DIY auto mechanic info

Discussion in 'Back to Basics' started by Airtime, Apr 30, 2015.


  1. Airtime

    Airtime Monkey+++ Site Supporter

    I generally do the repair work on my own vehicles. Sadly, manuals are not what they used to be especially with respect to wiring. Hanes manuals (which is what the auto parts stores all sell, sometimes with a Chilton cover on it) suck when it comes to wiring information. Here is a resource that is FREE and has wiring diagrams and technical service bulletins for most vehicles. Even if you don't work on your own vehicles, it might be worth downloading every diagram for your vehicles. Then if the internet, parts stores, etc. go off-line, the information would still be at the finger tips for you or someone else to possibly deal with a vehicle that is down. Have fun.

    BBB Industries - TSB's & Wiring Diagrams

    AT
     
  2. Tully Mars

    Tully Mars Metal weldin' monkey Site Supporter+

    [winkthumb][winkthumb] Thanks!
    Like you I do all my own repairs and sometimes some for friends/neighbors.Agree 100% about the newer manuals. I have several old chiltons and others that date back to the 40's. Day and night difference from todays-for one they are hard bound;) For all the rigs we have here I bought the factory service manuals through a family member who is a dealership wrench turner.
     
  3. ghrit

    ghrit Ambulatory anachronism Administrator Founding Member

    "Modern" electrical vehicle systems have defeated me. I'm no longer a qualified shade tree mechanic. Tho' I used to do all my own vehicle work, including panel pounding, it's off my skill list now. More's the pity, but the shops get my money these days.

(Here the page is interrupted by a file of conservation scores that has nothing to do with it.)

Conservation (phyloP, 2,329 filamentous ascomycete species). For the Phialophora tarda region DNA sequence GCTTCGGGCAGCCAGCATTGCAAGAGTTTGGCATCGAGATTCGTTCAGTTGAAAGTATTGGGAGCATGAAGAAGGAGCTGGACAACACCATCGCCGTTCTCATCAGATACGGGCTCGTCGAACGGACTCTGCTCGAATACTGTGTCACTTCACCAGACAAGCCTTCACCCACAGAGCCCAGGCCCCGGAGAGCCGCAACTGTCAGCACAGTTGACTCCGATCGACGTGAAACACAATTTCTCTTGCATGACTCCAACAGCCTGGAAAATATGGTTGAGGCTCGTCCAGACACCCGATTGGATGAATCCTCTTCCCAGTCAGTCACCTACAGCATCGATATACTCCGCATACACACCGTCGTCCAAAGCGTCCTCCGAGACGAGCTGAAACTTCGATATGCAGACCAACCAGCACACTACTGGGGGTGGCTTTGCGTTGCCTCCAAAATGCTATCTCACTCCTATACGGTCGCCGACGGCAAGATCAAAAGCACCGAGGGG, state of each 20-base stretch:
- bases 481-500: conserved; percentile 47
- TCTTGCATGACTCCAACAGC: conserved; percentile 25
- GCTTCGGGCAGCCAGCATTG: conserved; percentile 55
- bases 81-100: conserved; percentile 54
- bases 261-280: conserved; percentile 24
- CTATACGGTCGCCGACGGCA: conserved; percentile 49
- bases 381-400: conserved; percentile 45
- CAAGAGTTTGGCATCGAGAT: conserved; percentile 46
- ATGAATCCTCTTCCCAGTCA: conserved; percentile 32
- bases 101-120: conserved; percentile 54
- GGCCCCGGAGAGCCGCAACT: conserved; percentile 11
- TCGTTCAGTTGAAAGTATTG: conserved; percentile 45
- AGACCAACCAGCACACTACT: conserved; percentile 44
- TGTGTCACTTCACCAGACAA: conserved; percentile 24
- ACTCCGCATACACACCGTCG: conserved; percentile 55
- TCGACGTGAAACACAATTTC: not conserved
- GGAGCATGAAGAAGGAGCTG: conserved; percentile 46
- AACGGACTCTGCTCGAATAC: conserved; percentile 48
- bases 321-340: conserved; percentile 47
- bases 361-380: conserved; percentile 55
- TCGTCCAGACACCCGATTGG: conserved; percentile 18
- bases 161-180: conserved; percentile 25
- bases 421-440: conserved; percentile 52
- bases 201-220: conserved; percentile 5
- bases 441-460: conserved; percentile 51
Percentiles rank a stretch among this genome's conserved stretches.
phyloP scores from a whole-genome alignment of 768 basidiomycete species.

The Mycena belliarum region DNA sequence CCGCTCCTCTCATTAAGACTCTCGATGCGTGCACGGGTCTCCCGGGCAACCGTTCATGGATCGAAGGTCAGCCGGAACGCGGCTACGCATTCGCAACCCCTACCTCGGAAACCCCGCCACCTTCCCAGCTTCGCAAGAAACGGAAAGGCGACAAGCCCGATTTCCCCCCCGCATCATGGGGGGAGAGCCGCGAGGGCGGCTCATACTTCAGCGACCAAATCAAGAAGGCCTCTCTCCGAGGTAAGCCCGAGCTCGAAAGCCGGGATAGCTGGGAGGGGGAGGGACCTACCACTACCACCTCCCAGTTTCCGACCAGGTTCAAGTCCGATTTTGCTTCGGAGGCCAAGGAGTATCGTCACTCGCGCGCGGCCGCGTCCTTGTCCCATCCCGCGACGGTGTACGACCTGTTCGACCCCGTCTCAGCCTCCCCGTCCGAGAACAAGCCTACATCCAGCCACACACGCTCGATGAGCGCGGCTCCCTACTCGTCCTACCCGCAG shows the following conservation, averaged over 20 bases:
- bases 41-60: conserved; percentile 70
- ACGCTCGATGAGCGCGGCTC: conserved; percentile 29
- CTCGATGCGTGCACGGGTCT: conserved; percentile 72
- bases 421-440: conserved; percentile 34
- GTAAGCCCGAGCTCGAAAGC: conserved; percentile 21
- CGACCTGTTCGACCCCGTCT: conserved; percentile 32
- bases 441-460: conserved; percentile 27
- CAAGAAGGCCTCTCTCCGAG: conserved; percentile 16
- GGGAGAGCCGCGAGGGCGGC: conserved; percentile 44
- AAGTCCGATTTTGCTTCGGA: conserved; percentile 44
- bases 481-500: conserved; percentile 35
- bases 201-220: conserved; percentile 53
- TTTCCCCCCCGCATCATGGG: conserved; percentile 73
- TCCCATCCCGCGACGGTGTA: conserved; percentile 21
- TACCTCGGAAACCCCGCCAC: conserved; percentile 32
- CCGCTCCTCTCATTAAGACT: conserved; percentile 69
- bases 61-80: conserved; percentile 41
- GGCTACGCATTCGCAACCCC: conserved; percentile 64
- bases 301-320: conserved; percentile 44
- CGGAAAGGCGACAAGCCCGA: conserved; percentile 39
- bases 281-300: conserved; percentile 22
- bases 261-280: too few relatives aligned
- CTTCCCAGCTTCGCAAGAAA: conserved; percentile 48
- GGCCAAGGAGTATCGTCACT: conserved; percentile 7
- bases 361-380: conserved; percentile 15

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  4. kellory

    kellory An unemployed Jester, is nobody's fool. Banned

    I too, hate the newer manuals, because they show every version, and option, not what YOU have.
    I had a '66 Ford F-100 along with the complete 3volume SERVICE MANUAL AND THE ENTIRE WIRING DIAGRAMS for everything put out by Ford in '66. When I sold the truck, I also sold the manuals (I got $200.00 for the manuals:eek::D)
    I watched the flea markets and Ford Expos for part when I had it.
    I have also found a library that buys and sells auto manuals. If you need one for something specific, let me know, and I will drop by and see if they have it. Most of them ARE the modern manuals, but there are a few gems among the sand. (Allow for a delay, it will require @45minutes each way, and a reason to be in that area.
     
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  5. Airtime

    Airtime Monkey+++ Site Supporter

    Here is some more information that I use on occasion regarding how the on board diagnostic systems function for Ford and GM vehicles. The regulations mandate that this info be readily available at no more than a reasonable fee for publication expenses to the service industry. Ford and GM just put it out for everyone for free. Some good information and can give a bit of insight as to how the controls function. That is the main challenge with modern vehicles, knowing how they work. There are a boat load of sensors and some actuators but what does the ECM do with that information is the hard part to find and understand.
    https://service.gm.com/gmspo/mode6/index.html
    Motorcraft Technical Resource

    Have fun. AT
     
    Last edited: May 1, 2015
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  6. techsar

    techsar Monkey+++

    Then there are the fun ones, like a Dakota that uses the signal from the instrument bus to turn the ground on in the ecm to turn the transmission control module on...via a relay that's powered by another relay.

    Never a dull day at work!
     
  7. HK_User

    HK_User A Productive Monkey is a Happy Monkey Site Supporter

    Being lucky to have grown up when cars were simple has helped me to interpolate the modern computers.

    The first thing I usually find is that the designers are pound foolish and penny wise. In this they have many open ended circuits that are not self checking and some of the time the diagnose points you in the wrong direction.